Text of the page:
Granted, many of these elite universities enjoy enormous endowments that make our $3.15 billion pale in comparison. But, at the same time, UC Berkeley as a larger school doubtlessly has a larger alumni network to tap into. Ironically, one of the greatest discouragements for alumni donating to our school today is precisely its public funding. After all, a Cal alumnus residing in-state may figure that he or she is already “donating” through taxes, so why ring up the bill even higher?

Fortunately, our campus has repeatedly proven that it can count on private donors to make up for lost state funding. Not only has UC Berkeley stepped up its donation solicitations over the past few years, raking in $283.35 million in 2011, but major campus programs have also been made and saved by private funds. The newly opened Li Ka Shing Center for Biomedical and Health Sciences was constructed primarily by private funds, with only $53 million of the project’s $257 million total coming from the state.

Furthermore, Cal’s baseballrugby, women’s gymnastics and women’s lacrosse teams were saved from elimination last year precisely by such philanthropy. So why exactly couldn’t a private UC Berkeley, as one of the world’s most respected institutions of higher education, find more sources to make up for state slashes without shifting the costs to students?

All right, it’s about time I take off my trollface. I ultimately don’t think that a private UC Berkeley would or should be a reality anytime soon, mostly because abandoning the university’s public mission for “Undergraduate programs (to be) available to all eligible California high-school graduates and community college transfer students” would be a breach of contract with taxpayers. However, as our campus continues to face cuts from a bankrupt state, we should embrace philanthropy for reinvigorating UC Berkeley in its time of trouble instead of shunning it with delusions of privatization.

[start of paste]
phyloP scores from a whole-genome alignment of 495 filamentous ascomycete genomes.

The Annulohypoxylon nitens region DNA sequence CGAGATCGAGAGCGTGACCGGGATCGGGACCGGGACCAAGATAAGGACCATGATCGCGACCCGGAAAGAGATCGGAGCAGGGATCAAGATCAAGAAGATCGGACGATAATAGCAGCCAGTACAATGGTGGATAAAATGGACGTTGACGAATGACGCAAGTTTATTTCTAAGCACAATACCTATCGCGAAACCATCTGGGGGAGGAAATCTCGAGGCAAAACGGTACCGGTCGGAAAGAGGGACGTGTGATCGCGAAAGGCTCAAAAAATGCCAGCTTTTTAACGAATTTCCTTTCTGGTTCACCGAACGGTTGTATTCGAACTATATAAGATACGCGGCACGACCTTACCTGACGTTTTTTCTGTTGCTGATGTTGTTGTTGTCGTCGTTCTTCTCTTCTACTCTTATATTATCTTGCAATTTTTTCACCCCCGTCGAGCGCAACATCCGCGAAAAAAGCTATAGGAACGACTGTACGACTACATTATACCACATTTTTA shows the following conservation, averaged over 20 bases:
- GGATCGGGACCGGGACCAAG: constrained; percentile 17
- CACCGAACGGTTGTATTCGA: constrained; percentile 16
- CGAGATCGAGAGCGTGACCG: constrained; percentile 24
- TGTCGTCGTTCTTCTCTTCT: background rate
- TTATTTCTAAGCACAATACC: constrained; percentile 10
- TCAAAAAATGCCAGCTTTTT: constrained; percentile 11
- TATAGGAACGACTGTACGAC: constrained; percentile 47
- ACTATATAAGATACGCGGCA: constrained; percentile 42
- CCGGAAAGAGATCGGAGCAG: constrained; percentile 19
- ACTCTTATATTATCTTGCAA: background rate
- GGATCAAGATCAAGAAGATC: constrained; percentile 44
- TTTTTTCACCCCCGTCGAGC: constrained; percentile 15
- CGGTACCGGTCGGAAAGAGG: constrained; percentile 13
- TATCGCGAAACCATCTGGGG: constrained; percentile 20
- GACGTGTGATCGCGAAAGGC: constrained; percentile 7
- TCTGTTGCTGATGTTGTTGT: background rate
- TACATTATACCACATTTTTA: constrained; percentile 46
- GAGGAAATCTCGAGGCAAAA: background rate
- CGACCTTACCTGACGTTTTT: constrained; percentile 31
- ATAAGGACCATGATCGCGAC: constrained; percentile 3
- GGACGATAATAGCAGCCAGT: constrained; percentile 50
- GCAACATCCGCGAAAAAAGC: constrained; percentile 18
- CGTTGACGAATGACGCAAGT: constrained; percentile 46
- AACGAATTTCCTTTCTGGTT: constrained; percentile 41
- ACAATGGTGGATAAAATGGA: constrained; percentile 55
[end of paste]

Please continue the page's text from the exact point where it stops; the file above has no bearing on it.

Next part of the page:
One instance of shunning in my mind is the stigma surrounding out-of-state students. As fellow Daily Cal writer and Vermont resident Jordon Bach-Lombardo explained in a January article, many “voices preach that out-of-state students steal places in university classrooms from deserving Californian students.” Unfortunately, this xenophobia is only bound to increase with the UC Office of the President having announcing last week that out-of-state admissions increased by five percent for the incoming freshman class.

Such interstate hate is both discourteous and hypocritical. It is discourteous in the sense that out-of-state students pay more than double than in-state students do to attend our university, thus subsidizing the education of us Californians. It is hypocritical in the sense that many of the same people who would defend illegal immigrants’ rights to participate in our state’s social programs are suddenly decrying the same situation when a different class of foreigners wants to attend public schools reserved for “real Californians.”

Rather, we should welcome students, immigrants and investors willing to bring their labor, talents and wallets to the Golden State. Because if our university can survive its current budget-cutting catastrophe, it will more likely be through the private investment and innovation that make markets thrive than the public petitioning of a bankrupt state that could care less.